With Incredibles 2 and Toy Story 4 set as the next offerings, Pixar’s golden age is eons ago.
Finding Dory. Cars 3. Incredibles 2. Toy Story 4. Outside of the release of Coco, Pixar has nothing but sequels on their slate until 2020. That is four years that will see only one new property come through the doors of one of most beloved animation houses in the world. This isn’t a problem for the higher-ups as long as these films keep performing, but for a studio that once wowed us with sensational characters and jaw-dropping visuals, Pixar has lost a step for innovating.
This argument would be meaningless if the quality of the films has held up, but there has been something missing from these sequels. Finding Dory was supposed to be a return to one of the most successful movies of all-time for Pixar, with one of their most recognizable characters leading the charge. Andrew Stanton’s sequel is cute and safe, adding a few new characters, but failing to meet high expectations a sequel of that magnitude calls for. Cars 3 was better than Cars 2, but I wouldn’t know given that the first feature is one of the worst movies Pixar has ever made. The Cars films inspire no one who watches them, except for the parents who buy their children Cars merchandise.
Pixar is returning to making a sequel well once again with The Incredibles 2. It has been fourteen years since Brad Bird directed the original picture to acclaim. That was before Iron Man and Marvel changed the superhero genre forever. Not only did The Incredibles get a leg up on the competition, but it was also a great superhero feature in its own right. It had a family of super-powered individuals teaming up to defeat a villain who was a super fan turned evil. The Incredibles had foresight into the future.
Why did Brad Bird decide now was the best time to return to The Incredibles franchise? While the original teased a sequel, the story was self-contained. Brad Bird might’ve returned to The Incredibles because of Tomorrowland. Similar to Andrew Stanton and John Carter, Bird had a big flop with Tomorrowland. Returning to a franchise he was familiar with would allow him to put the disappointment in the past and work on a guaranteed success. It doesn’t hurt to have a fan base that still craves a sequel after a decade of superhero movie onslaught.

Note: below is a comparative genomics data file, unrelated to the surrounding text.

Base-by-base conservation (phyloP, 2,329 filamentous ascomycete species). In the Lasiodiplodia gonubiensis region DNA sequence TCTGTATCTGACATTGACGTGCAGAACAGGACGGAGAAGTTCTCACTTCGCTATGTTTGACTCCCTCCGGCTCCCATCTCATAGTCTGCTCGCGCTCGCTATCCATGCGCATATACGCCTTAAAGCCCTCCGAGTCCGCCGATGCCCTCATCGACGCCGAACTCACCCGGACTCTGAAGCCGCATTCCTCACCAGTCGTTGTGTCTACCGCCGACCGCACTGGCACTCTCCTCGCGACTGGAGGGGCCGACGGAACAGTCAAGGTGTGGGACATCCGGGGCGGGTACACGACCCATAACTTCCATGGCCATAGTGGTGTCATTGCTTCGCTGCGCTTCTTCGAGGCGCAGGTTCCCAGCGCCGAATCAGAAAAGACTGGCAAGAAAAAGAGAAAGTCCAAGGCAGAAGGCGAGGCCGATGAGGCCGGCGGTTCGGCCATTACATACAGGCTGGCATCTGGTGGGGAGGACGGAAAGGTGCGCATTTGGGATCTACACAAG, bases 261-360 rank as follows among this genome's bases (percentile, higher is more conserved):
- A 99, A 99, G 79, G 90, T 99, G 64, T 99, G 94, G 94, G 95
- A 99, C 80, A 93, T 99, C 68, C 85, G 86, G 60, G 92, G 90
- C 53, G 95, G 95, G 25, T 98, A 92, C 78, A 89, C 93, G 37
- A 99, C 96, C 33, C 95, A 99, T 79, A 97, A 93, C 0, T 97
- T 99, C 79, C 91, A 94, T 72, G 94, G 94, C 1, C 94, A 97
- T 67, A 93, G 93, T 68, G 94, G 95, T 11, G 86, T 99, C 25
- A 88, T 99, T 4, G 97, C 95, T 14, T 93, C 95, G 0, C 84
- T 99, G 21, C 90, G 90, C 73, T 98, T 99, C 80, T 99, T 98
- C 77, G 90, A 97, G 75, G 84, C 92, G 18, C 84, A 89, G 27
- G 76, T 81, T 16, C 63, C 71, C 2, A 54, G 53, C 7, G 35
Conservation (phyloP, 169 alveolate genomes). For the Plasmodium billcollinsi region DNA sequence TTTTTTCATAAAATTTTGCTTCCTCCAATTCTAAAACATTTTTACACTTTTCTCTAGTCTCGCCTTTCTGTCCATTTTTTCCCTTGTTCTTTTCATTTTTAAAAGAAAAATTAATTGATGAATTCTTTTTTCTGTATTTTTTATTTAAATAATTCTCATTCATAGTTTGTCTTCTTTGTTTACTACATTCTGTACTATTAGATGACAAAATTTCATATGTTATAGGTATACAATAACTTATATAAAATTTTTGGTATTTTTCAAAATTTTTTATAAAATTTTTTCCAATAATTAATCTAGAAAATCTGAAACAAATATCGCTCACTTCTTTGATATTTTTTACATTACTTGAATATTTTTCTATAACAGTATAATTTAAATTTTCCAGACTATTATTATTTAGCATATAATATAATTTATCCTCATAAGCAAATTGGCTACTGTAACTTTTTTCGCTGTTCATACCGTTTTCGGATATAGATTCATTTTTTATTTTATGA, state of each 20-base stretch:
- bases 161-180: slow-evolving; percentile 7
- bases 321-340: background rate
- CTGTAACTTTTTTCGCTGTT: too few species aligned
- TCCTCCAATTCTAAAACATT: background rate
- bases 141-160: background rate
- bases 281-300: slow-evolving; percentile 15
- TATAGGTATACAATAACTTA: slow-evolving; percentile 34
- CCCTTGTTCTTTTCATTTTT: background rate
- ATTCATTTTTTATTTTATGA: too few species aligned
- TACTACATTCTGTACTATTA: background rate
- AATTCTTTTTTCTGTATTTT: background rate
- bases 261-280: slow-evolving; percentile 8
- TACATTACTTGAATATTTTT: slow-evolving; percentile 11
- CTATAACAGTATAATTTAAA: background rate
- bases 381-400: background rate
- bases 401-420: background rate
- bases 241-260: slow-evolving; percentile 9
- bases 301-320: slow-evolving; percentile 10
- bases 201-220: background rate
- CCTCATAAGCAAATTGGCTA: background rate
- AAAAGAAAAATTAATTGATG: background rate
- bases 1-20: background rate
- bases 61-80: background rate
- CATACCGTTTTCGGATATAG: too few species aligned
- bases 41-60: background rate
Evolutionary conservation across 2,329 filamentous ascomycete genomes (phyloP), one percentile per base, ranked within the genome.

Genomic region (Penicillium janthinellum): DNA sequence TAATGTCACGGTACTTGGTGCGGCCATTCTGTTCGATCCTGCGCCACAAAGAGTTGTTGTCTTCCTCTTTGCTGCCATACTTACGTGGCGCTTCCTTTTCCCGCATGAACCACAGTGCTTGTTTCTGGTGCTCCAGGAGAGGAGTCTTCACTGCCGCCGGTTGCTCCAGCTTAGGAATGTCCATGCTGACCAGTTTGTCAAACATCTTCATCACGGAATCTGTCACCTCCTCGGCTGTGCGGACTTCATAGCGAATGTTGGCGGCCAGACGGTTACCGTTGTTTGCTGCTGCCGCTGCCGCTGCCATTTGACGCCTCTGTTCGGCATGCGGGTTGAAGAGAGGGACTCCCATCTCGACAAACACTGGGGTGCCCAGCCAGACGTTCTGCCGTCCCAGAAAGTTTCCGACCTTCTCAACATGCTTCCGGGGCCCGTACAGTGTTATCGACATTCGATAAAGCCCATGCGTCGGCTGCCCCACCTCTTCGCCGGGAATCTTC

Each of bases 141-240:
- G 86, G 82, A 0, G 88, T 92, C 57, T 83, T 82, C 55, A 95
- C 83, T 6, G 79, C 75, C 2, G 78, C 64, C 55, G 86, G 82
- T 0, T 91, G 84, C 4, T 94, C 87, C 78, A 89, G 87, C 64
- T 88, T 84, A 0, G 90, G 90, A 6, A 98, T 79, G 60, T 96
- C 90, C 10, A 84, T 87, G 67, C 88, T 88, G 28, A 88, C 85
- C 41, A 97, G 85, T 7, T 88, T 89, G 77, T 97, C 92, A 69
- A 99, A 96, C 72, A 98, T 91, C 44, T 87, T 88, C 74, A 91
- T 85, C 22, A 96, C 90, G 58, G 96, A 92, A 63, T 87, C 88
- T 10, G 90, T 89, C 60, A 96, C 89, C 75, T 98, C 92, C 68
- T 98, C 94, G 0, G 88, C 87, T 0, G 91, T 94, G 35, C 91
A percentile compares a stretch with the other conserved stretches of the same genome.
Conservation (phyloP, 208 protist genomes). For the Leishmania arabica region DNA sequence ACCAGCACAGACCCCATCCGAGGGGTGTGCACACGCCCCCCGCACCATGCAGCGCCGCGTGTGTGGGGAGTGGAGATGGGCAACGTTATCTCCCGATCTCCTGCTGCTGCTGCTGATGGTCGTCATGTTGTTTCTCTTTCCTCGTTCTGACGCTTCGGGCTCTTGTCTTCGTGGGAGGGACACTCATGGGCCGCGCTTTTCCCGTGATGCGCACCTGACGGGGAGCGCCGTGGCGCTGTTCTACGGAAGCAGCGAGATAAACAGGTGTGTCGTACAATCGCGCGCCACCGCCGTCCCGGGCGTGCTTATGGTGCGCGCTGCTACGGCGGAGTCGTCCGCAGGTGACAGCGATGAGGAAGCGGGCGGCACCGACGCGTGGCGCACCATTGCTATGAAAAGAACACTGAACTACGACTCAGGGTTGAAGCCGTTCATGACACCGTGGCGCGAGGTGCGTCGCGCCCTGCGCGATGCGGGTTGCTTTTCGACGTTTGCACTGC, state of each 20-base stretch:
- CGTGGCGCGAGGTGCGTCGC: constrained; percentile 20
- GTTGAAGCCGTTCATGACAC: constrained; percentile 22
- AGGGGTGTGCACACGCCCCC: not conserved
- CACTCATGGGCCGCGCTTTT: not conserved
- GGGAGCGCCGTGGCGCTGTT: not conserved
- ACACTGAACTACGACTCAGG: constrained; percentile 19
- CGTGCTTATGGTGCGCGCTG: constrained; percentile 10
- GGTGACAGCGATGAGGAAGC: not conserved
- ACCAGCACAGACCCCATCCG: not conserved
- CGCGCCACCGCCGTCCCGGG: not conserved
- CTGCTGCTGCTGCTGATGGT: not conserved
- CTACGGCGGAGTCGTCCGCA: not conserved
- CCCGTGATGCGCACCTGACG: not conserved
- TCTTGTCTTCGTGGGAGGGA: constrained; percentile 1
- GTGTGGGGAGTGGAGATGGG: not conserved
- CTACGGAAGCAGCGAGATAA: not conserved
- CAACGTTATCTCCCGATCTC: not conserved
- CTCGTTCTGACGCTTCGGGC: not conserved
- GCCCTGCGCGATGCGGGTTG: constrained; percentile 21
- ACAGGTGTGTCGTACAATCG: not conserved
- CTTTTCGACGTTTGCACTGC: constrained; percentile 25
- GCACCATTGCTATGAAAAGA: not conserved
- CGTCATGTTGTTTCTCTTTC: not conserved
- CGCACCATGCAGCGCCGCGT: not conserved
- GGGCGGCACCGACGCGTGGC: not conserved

It’s easy to point the finger at Disney for the sequels that have invaded Pixar. Since Disney gained Pixar, after the release of Toy Story 3, Pixar’s dominance has waned. There has been competition from other studios such as Aardman, Laika, and even Disney itself. These studios have produced films that have surpassed the efforts of Pixar. No animated film has been as big as Frozen and Disney even had its own superhero hit with Big Hero 6. Pixar has been churning away, but of the films released after the acquisition only Inside Out is a true masterpiece (Coco comes close).
If we can pivot back to Cars for a second. Disney loves merchandising. More than getting butts into the multiplexes or patrons to buy their movies, Disney makes a ton selling toys and clothing. Movies like Cars and The Incredibles sell an awful lot of merchandise. Movies like Ratatouille, not so much. This, perhaps more than any other reason, is why Toy Story 4 exists. Disney can’t wait to sell a whole new generation of children their first Buzz or Woody figures. Sequels also bring attention to Disney’s theme parks which have rides based on popular Pixar characters. Want that six-year-old excited to get on the Finding Nemo ride? Well, Finding Dory brought that ride an entirely new wave of attention.
Pixar has promised that there will be no more sequels after Toy Story 4 is released. In an EW discussion with Pixar president Jim Morris, he promised: “Everything after Toy Story and The Incredibles is an original right now.” That means come 2020, there will be a brand new original Pixar story. By then it will be over four years with only one original property to come from the studio (Coco) and a sea of sequels. Morris believes that “A sequel in some regards is even harder [than the original] because you’ve got this defined world which, on the one hand, is a leg up, and on the other hand has expectations that you can’t disappoint on.” He makes a good argument, but there is already a built-in audience for a sequel that will bring audiences regardless of initial quality. That is a big boon for a company releasing a multi-million dollar picture.
Once Pixar moves back into original works, the studio will be flush with originality. That is a few years out at this point and they continue to be overshadowed by superior works. The only thing that keeps them above the competition is their massive budget and commercial appeal. That goes a long way, regardless of quality, but Pixar is stagnant right now. Morris said the slate just worked out this way and they didn’t plan to have this many sequels so close together. It has watered down the output of a once great studio.